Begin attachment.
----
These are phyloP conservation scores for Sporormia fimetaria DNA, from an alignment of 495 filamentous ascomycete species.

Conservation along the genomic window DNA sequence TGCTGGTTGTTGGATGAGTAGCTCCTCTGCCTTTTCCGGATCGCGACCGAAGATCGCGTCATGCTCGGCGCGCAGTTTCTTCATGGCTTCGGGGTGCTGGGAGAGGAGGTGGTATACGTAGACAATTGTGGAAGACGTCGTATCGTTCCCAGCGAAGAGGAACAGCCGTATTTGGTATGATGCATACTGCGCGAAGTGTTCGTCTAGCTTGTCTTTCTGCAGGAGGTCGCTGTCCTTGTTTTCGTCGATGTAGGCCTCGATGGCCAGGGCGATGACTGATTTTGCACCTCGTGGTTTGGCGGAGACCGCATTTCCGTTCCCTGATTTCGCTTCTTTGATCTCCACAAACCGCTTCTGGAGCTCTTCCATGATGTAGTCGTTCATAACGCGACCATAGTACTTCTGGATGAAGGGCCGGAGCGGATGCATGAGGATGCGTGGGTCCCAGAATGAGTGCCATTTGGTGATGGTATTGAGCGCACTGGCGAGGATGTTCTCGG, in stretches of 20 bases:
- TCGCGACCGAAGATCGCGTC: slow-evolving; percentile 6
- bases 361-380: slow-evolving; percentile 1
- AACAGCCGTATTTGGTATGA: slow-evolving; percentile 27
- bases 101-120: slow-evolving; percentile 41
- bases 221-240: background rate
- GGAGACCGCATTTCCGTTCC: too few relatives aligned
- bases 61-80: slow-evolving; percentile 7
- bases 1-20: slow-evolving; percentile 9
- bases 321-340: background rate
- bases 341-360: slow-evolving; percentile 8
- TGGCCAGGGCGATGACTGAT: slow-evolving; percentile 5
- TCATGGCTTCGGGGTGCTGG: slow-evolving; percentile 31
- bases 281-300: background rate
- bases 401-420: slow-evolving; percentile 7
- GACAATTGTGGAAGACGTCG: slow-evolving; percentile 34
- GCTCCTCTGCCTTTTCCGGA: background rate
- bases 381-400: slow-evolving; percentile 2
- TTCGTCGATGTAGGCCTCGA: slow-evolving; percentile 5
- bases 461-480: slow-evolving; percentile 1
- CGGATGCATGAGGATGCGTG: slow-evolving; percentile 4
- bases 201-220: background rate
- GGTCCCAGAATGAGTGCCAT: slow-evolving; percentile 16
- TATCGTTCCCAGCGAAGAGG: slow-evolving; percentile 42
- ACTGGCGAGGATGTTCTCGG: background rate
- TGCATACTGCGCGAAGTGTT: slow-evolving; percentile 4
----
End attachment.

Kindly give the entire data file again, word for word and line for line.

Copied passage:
These are phyloP conservation scores for Sporormia fimetaria DNA, from an alignment of 495 filamentous ascomycete species.

Conservation along the genomic window DNA sequence TGCTGGTTGTTGGATGAGTAGCTCCTCTGCCTTTTCCGGATCGCGACCGAAGATCGCGTCATGCTCGGCGCGCAGTTTCTTCATGGCTTCGGGGTGCTGGGAGAGGAGGTGGTATACGTAGACAATTGTGGAAGACGTCGTATCGTTCCCAGCGAAGAGGAACAGCCGTATTTGGTATGATGCATACTGCGCGAAGTGTTCGTCTAGCTTGTCTTTCTGCAGGAGGTCGCTGTCCTTGTTTTCGTCGATGTAGGCCTCGATGGCCAGGGCGATGACTGATTTTGCACCTCGTGGTTTGGCGGAGACCGCATTTCCGTTCCCTGATTTCGCTTCTTTGATCTCCACAAACCGCTTCTGGAGCTCTTCCATGATGTAGTCGTTCATAACGCGACCATAGTACTTCTGGATGAAGGGCCGGAGCGGATGCATGAGGATGCGTGGGTCCCAGAATGAGTGCCATTTGGTGATGGTATTGAGCGCACTGGCGAGGATGTTCTCGG, in stretches of 20 bases:
- TCGCGACCGAAGATCGCGTC: slow-evolving; percentile 6
- bases 361-380: slow-evolving; percentile 1
- AACAGCCGTATTTGGTATGA: slow-evolving; percentile 27
- bases 101-120: slow-evolving; percentile 41
- bases 221-240: background rate
- GGAGACCGCATTTCCGTTCC: too few relatives aligned
- bases 61-80: slow-evolving; percentile 7
- bases 1-20: slow-evolving; percentile 9
- bases 321-340: background rate
- bases 341-360: slow-evolving; percentile 8
- TGGCCAGGGCGATGACTGAT: slow-evolving; percentile 5
- TCATGGCTTCGGGGTGCTGG: slow-evolving; percentile 31
- bases 281-300: background rate
- bases 401-420: slow-evolving; percentile 7
- GACAATTGTGGAAGACGTCG: slow-evolving; percentile 34
- GCTCCTCTGCCTTTTCCGGA: background rate
- bases 381-400: slow-evolving; percentile 2
- TTCGTCGATGTAGGCCTCGA: slow-evolving; percentile 5
- bases 461-480: slow-evolving; percentile 1
- CGGATGCATGAGGATGCGTG: slow-evolving; percentile 4
- bases 201-220: background rate
- GGTCCCAGAATGAGTGCCAT: slow-evolving; percentile 16
- TATCGTTCCCAGCGAAGAGG: slow-evolving; percentile 42
- ACTGGCGAGGATGTTCTCGG: background rate
- TGCATACTGCGCGAAGTGTT: slow-evolving; percentile 4